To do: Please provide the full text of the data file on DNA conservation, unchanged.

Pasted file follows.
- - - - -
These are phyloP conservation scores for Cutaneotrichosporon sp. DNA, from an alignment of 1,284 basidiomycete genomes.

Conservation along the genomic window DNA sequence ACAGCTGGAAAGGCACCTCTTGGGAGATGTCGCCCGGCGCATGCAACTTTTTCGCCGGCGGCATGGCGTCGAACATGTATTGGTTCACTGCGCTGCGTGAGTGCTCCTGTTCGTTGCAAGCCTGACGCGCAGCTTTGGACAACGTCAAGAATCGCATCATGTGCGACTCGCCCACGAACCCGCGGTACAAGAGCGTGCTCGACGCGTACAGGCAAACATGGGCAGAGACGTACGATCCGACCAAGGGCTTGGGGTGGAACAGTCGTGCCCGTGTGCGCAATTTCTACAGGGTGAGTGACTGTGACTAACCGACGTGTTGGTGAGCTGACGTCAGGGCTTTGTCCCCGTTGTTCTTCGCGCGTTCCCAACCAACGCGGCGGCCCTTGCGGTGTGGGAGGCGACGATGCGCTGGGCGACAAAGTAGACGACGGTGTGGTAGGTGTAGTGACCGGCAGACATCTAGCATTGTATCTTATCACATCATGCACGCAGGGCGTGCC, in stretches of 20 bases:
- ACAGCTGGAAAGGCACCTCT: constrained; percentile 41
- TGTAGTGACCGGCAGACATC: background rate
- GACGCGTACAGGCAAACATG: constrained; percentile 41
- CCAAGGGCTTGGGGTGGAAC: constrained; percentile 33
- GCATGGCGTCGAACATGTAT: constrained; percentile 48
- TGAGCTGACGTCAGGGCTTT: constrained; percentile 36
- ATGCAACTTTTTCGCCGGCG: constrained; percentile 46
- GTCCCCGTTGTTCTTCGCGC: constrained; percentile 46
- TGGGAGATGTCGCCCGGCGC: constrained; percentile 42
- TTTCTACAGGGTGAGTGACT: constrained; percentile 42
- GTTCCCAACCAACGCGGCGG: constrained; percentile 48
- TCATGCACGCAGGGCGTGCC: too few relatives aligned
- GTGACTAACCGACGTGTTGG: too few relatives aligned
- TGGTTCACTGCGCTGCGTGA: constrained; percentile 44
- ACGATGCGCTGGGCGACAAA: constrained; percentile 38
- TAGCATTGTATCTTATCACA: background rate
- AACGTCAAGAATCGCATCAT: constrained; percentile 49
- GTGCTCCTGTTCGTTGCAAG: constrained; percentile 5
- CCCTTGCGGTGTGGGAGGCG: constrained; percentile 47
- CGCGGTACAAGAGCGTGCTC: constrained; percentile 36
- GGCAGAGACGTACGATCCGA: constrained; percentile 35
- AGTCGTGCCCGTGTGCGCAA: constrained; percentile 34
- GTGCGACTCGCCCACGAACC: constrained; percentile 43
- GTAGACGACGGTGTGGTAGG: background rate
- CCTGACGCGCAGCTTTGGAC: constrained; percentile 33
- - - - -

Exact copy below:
These are phyloP conservation scores for Cutaneotrichosporon sp. DNA, from an alignment of 1,284 basidiomycete genomes.

Conservation along the genomic window DNA sequence ACAGCTGGAAAGGCACCTCTTGGGAGATGTCGCCCGGCGCATGCAACTTTTTCGCCGGCGGCATGGCGTCGAACATGTATTGGTTCACTGCGCTGCGTGAGTGCTCCTGTTCGTTGCAAGCCTGACGCGCAGCTTTGGACAACGTCAAGAATCGCATCATGTGCGACTCGCCCACGAACCCGCGGTACAAGAGCGTGCTCGACGCGTACAGGCAAACATGGGCAGAGACGTACGATCCGACCAAGGGCTTGGGGTGGAACAGTCGTGCCCGTGTGCGCAATTTCTACAGGGTGAGTGACTGTGACTAACCGACGTGTTGGTGAGCTGACGTCAGGGCTTTGTCCCCGTTGTTCTTCGCGCGTTCCCAACCAACGCGGCGGCCCTTGCGGTGTGGGAGGCGACGATGCGCTGGGCGACAAAGTAGACGACGGTGTGGTAGGTGTAGTGACCGGCAGACATCTAGCATTGTATCTTATCACATCATGCACGCAGGGCGTGCC, in stretches of 20 bases:
- ACAGCTGGAAAGGCACCTCT: constrained; percentile 41
- TGTAGTGACCGGCAGACATC: background rate
- GACGCGTACAGGCAAACATG: constrained; percentile 41
- CCAAGGGCTTGGGGTGGAAC: constrained; percentile 33
- GCATGGCGTCGAACATGTAT: constrained; percentile 48
- TGAGCTGACGTCAGGGCTTT: constrained; percentile 36
- ATGCAACTTTTTCGCCGGCG: constrained; percentile 46
- GTCCCCGTTGTTCTTCGCGC: constrained; percentile 46
- TGGGAGATGTCGCCCGGCGC: constrained; percentile 42
- TTTCTACAGGGTGAGTGACT: constrained; percentile 42
- GTTCCCAACCAACGCGGCGG: constrained; percentile 48
- TCATGCACGCAGGGCGTGCC: too few relatives aligned
- GTGACTAACCGACGTGTTGG: too few relatives aligned
- TGGTTCACTGCGCTGCGTGA: constrained; percentile 44
- ACGATGCGCTGGGCGACAAA: constrained; percentile 38
- TAGCATTGTATCTTATCACA: background rate
- AACGTCAAGAATCGCATCAT: constrained; percentile 49
- GTGCTCCTGTTCGTTGCAAG: constrained; percentile 5
- CCCTTGCGGTGTGGGAGGCG: constrained; percentile 47
- CGCGGTACAAGAGCGTGCTC: constrained; percentile 36
- GGCAGAGACGTACGATCCGA: constrained; percentile 35
- AGTCGTGCCCGTGTGCGCAA: constrained; percentile 34
- GTGCGACTCGCCCACGAACC: constrained; percentile 43
- GTAGACGACGGTGTGGTAGG: background rate
- CCTGACGCGCAGCTTTGGAC: constrained; percentile 33